Silicon Valley Bank’s Troubles: What It Means for Crypto

Silicon Valley Bank has had friendly relationships with crypto-focused venture capital firms.

A young child wearing a yellow t-shirt covering their ears in the middle of a storm.
  • Silicon Valley Bank is facing huge liquidity issues.
  • The bank is a behemoth in the U.S. startup space. 
  • Prominent crypto-friendly venture capital firms bank with Silicon Valley Bank.

The global financial system is experiencing one of its first cracks as historically fast interest rate hikes in the U.S. have exposed underlying liquidity issues.

That crack is Silicon Valley Bank, a U.S. startup-focused bank facing huge liquidity issues.

The potential collapse of Silicon Valley Bank poses a significant risk to the crypto industry, especially crypto-friendly venture capital (VC) firms.

Silicon Valley Bank’s Troubles

Silicon Valley Bank, a top 20 bank in the U.S. with about $200 billion in assets under management (AUM), is experiencing a liquidity shock.


The bank, known for its dominance in the U.S. startup world, announced a $1.75 billion stock offering this week and a $500 million common stock purchase by private equity firm General Atlantic to shore up its balance sheet.

The market reacted heavily negatively to the news. Silicon Valley Bank’s shares went down 60.41% on Thursday and are down another 62% on Friday’s premarket session, according to data from Yahoo! Finance. SIVB is trading at $39.49.


On top of that, some users report not being able to log in to their Silicon Valley Bank accounts.

The potential demise of Silicon Valley Bank would mean serious trouble for the U.S. startup landscape, including crypto companies.

What Silicon Valley Bank’s Troubles Mean for Crypto

While Silicon Valley Bank’s troubles do not directly affect the crypto industry, they pose a significant risk to the long-term success of crypto projects.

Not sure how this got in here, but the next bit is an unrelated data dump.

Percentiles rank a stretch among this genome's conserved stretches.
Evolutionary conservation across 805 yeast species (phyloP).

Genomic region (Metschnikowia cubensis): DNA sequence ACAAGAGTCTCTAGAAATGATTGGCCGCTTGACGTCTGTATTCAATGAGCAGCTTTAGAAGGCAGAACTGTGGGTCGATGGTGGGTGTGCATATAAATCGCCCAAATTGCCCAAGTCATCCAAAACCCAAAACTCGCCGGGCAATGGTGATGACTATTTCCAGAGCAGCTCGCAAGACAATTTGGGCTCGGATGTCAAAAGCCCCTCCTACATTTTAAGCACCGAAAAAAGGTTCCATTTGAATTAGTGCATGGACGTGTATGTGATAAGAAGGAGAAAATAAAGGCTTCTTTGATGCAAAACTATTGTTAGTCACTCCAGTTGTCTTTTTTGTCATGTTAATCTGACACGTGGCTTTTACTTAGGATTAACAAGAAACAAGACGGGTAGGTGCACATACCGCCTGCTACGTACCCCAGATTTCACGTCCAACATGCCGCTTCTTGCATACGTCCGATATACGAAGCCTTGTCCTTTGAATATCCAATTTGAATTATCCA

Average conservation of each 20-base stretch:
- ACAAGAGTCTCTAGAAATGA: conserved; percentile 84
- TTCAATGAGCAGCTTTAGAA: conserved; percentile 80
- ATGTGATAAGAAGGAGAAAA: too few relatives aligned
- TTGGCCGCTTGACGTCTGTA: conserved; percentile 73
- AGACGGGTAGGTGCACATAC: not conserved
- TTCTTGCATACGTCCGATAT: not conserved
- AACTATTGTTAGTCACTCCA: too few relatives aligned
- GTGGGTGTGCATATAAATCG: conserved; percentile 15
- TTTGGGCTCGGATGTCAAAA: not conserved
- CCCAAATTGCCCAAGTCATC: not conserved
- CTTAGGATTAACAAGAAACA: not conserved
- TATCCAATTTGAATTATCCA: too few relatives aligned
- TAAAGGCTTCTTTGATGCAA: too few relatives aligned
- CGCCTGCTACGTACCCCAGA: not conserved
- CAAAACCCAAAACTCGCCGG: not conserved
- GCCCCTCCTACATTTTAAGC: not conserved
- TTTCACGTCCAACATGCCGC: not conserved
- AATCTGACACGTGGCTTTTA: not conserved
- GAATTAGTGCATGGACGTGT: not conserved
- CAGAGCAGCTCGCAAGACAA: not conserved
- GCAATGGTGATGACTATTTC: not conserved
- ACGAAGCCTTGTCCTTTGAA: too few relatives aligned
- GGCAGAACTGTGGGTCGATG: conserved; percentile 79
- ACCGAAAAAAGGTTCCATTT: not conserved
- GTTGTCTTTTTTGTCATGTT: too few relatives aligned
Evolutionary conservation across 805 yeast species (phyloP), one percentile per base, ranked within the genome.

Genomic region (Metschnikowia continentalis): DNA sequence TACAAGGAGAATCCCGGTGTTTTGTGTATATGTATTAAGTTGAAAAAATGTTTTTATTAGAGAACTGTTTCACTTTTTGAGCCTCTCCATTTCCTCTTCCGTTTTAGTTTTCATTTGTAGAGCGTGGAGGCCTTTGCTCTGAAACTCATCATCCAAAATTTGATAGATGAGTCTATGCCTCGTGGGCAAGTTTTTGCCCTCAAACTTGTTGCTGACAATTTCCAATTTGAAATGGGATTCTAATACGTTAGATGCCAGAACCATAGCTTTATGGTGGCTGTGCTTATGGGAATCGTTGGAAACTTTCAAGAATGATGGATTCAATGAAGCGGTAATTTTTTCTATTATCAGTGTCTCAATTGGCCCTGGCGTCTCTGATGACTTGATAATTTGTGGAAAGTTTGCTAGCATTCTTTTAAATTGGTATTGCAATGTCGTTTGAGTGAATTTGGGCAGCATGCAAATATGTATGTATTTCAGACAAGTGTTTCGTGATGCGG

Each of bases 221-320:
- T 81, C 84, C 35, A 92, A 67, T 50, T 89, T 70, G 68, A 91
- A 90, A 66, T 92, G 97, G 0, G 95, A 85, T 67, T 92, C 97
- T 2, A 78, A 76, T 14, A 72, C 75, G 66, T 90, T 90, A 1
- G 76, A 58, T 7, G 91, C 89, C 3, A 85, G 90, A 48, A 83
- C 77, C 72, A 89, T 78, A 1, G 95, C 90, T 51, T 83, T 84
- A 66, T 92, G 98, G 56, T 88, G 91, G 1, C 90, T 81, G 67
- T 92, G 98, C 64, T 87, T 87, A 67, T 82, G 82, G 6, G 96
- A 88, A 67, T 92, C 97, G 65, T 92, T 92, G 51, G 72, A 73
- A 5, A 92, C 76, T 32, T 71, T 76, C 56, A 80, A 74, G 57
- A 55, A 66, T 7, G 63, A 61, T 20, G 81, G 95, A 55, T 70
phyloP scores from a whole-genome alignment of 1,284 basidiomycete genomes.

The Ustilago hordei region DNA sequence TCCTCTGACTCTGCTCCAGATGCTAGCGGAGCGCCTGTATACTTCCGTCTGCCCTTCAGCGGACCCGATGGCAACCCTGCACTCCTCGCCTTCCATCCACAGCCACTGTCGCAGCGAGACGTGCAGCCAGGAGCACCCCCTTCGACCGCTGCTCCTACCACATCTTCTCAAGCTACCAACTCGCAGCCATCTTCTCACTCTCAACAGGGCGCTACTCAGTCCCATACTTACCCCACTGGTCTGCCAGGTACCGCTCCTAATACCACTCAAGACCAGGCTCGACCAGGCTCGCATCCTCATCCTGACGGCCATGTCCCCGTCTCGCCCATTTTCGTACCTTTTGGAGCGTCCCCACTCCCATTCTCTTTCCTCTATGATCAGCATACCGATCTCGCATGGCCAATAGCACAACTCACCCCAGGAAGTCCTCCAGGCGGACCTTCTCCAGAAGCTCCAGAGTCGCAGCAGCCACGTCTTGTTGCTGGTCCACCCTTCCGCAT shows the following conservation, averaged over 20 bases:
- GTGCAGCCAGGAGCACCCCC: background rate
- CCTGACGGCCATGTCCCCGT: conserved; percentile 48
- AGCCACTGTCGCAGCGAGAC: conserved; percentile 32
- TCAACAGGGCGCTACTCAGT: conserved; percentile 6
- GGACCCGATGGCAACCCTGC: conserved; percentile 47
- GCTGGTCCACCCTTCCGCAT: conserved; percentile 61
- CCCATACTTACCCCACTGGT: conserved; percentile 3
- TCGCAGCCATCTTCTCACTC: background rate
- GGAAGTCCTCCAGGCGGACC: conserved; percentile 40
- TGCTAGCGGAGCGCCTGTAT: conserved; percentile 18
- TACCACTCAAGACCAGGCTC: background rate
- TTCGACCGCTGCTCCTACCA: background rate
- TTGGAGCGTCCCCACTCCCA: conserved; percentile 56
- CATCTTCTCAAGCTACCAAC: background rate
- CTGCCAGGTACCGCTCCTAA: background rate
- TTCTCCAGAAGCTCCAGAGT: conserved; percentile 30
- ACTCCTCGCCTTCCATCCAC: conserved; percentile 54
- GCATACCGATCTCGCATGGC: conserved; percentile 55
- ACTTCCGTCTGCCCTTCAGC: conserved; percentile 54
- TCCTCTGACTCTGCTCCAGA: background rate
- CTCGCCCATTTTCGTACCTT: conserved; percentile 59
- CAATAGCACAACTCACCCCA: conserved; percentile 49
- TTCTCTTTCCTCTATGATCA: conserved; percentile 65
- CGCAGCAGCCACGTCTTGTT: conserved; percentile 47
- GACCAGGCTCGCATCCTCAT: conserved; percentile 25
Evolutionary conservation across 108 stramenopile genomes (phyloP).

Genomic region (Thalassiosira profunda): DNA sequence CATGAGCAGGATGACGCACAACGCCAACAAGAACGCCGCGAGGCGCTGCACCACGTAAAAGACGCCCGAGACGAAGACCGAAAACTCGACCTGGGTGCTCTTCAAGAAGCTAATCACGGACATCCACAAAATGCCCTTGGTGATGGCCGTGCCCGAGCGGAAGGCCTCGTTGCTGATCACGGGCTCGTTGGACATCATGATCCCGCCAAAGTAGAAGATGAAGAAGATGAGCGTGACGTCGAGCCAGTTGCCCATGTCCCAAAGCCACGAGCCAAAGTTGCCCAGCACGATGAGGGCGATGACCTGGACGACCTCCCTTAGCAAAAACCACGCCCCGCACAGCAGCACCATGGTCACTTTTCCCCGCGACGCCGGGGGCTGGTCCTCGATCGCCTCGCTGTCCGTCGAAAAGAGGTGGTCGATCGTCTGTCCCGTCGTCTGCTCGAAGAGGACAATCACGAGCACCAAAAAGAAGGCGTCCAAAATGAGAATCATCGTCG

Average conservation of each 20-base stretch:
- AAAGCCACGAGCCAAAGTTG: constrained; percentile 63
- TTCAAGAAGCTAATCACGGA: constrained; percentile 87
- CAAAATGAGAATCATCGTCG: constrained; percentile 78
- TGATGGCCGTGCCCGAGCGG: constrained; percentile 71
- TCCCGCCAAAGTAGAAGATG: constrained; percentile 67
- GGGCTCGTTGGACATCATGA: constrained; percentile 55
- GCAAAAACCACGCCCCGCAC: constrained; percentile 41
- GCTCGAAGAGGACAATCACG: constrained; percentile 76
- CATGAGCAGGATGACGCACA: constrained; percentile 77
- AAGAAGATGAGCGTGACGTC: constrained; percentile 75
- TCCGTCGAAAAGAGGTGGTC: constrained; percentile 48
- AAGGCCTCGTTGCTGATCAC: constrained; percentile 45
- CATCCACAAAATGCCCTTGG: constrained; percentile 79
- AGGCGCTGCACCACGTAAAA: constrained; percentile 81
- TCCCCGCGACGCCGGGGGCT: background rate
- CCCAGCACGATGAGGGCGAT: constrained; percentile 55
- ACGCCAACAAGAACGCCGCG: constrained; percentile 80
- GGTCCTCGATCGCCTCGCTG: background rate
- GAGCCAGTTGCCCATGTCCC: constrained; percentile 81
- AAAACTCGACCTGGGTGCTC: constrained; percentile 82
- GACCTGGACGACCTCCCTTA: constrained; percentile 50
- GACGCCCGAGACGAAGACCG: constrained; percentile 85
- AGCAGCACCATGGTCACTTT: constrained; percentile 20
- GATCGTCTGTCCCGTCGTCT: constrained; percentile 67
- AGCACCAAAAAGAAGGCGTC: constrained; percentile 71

That’s because Silicon Valley Bank is one of the most crypto-friendliest banks in the world. For example, the bank provides banking services to crypto-focused venture capital firms Sequoia and Andreessen Horowitz (a16z).

Some crypto VCs already sound the alarm bell about Silicon Valley Bank. According to various reports, Mechanism Capital, Eden Block, Pantera Capital, and other VCs have advised their portfolio companies to withdraw funds from the troubled bank.

But there aren’t that many options left where to move the funds. Silicon Valley Bank’s troubles come just one day after the closure of Silvergate, another crypto-friendly bank that was forced to shut down after experiencing a bank run following the blowup of FTX.

The potential failure of Silicon Valley Bank and the demise of Silvergate make it significantly more difficult for crypto companies and venture capitalists to access the industry and invest and manage their funds.

On the Flipside

  • Silicon Valley Bank may be bought out by another bank or bailed out by the U.S. government. One of the proponents of a 2008-like bail-out is investor Bill Ackman.

Why You Should Care

Silicon Valley Bank is the most important startup bank in the U.S. Its failure would mean tough times for U.S. startups, including early-stage crypto companies.

Read more about the Silvergate crisis: 
KuCoin CEO on Silvergate: ‘Our Funds Are Safe’

Read more about a potential Arbitrum airdrop: 
Arbitrum Airdrop: Traders Bet Ethereum Layer-2 Will Airdrop Its Token by March 31

This article is for information purposes only and should not be considered trading or investment advice. Nothing herein shall be construed as financial, legal, or tax advice. Trading forex, cryptocurrencies, and CFDs pose a considerable risk of loss.

Arturas Skur

Arturas Skur is a cryptocurrency news reporter at DailyCoin who covers Web 3.0 domains, DeFi, and Ethereum Layer-2s. With over five years of experience in journalism and public relations, Arturas brings his critical thinking and analytical abilities to deliver insightful news stories. In his free time, he enjoys hiking, playing with his dog, and reading.